By Todd Keisling
Book Release: June 16, 2020
Give us that old-time religion.
Oddly enough, I have never read cult horror before; at least, nothing of which comes to mind. It’s always been a genre that terrified me. I remember trying to watch a movie about it once, but I turned it off in its beginning when some kids got sacrificed. I don’t do well with such things. And in on that note, if Devil’s Creek is ever made into a movie, I will have to avoid it! If true to the book, the adaptation would traumatize me, I’m sure.
This is one of those novels that left me frequently unsettled and on edge, which isn’t an easy thing to do. Yes, put a child in danger and I’ll be anxious; otherwise, you’ll have some serious work ahead of you in trying to scare me. That being said, Devil’s Creek scared me. The beginning of this novel had me as white-knuckled as I can get in reading, and it sickened me plenty in its final hundred or so pages.
I found that reading Devil’s Creek reminded me of a Stephen King epic at times. There are a lot of characters – enough so, that I would actually lose track of who was who at times – and a whole town in observation, with interlocking pasts and presents. This is also a fairly large novel; if you were to go by word count and format it like a typical mainstream print, it’s equivalent to five or six hundred pages of content (and heavy content, at that). But, despite its size, Devil’s Creek held my attention throughout. I was quickly invested in the story and how things would go down, even if I couldn’t latch onto any particular characters.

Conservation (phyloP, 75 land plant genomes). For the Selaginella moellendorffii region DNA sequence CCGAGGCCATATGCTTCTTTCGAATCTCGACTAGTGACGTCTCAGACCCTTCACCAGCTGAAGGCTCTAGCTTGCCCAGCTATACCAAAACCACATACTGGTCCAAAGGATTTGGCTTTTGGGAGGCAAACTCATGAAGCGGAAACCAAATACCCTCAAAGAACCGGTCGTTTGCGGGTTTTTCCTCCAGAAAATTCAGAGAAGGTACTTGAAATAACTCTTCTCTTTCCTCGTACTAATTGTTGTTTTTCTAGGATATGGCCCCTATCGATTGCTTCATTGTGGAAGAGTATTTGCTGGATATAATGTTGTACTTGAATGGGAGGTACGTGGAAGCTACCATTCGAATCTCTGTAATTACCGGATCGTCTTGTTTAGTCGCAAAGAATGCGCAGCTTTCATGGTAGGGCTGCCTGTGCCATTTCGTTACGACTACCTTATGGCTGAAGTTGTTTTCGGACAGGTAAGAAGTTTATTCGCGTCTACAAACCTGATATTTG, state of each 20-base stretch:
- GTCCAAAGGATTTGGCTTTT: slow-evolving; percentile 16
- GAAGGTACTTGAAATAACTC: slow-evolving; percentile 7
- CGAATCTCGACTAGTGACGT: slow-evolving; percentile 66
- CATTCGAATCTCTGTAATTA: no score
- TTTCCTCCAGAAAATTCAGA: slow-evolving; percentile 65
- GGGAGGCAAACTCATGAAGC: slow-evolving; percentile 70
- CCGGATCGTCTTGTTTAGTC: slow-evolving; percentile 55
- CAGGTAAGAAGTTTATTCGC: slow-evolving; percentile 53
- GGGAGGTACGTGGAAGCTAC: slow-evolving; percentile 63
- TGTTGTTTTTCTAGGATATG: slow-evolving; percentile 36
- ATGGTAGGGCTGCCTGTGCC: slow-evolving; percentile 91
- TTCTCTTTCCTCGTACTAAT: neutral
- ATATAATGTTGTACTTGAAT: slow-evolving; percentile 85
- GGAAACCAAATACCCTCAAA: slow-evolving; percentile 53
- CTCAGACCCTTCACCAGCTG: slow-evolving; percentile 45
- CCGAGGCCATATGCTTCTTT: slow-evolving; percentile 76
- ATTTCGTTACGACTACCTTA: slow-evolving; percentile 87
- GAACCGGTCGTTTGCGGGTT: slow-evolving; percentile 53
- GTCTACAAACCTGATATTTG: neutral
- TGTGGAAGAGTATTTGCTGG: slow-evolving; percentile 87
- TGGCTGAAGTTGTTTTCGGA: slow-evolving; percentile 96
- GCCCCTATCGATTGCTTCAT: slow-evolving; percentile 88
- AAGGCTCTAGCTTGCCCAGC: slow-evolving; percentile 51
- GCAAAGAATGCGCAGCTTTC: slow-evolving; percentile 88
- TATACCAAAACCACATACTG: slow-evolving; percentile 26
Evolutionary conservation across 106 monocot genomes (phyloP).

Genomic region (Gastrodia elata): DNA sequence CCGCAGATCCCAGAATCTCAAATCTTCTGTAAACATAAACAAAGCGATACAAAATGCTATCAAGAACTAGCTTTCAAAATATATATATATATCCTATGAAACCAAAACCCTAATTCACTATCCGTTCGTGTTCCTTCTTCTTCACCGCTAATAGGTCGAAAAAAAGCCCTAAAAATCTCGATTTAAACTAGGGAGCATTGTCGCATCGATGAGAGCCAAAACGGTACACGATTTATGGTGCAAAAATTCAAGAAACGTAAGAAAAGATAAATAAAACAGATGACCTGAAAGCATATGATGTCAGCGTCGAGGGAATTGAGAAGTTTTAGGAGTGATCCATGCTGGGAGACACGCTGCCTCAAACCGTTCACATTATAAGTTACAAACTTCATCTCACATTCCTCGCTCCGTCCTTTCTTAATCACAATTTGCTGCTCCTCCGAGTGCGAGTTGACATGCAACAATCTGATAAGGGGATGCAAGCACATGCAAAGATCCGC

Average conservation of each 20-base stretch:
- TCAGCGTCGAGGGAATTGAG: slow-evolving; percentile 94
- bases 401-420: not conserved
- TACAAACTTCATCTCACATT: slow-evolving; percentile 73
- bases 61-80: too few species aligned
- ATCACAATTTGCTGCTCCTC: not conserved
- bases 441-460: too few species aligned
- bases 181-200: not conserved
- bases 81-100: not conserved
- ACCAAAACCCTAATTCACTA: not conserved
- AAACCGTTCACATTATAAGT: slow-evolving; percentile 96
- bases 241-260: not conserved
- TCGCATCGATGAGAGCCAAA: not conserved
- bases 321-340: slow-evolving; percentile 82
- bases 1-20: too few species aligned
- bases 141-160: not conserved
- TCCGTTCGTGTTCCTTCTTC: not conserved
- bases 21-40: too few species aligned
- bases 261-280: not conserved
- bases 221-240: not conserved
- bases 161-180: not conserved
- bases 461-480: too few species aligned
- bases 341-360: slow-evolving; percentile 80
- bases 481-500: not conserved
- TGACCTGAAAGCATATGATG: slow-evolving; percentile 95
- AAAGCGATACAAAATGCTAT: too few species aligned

Here are the basics: A death cult comes to its end in ’83 when its church burns down and the congregation commits mass suicide. A group of grandparents that abandoned the congregation prior to the event return that night to save their grandchildren just in time. These survivors become known as the Stauford Six. Some grow up to do well, others do not. I will not go into detail, but they’re a varied cast. Fast forward some thirty years, and the death cult preacher returns from his grave to infect the people of Stauford and rebuild his Holy Voices church. From here, things get increasingly dark and creepy. This book has a high body count, and is thoroughly gruesome to its end.
Devil’s Creek was a fantastic read. I did have some trouble with keeping track of secondary characters, and the ending didn’t seem climatic enough for what I’d expected, but this large novel continuously dug its claws into me. Though this was my first time reading Todd Keisling, it will not be my last. He is an expert writer and crafter of the disturbing; Devil’s Creek will give you nightmares with ease. And you will make double sure never to eat worms again.
I received a paperback copy of this novel from the publisher, Silver Shamrock Publishing, for review consideration.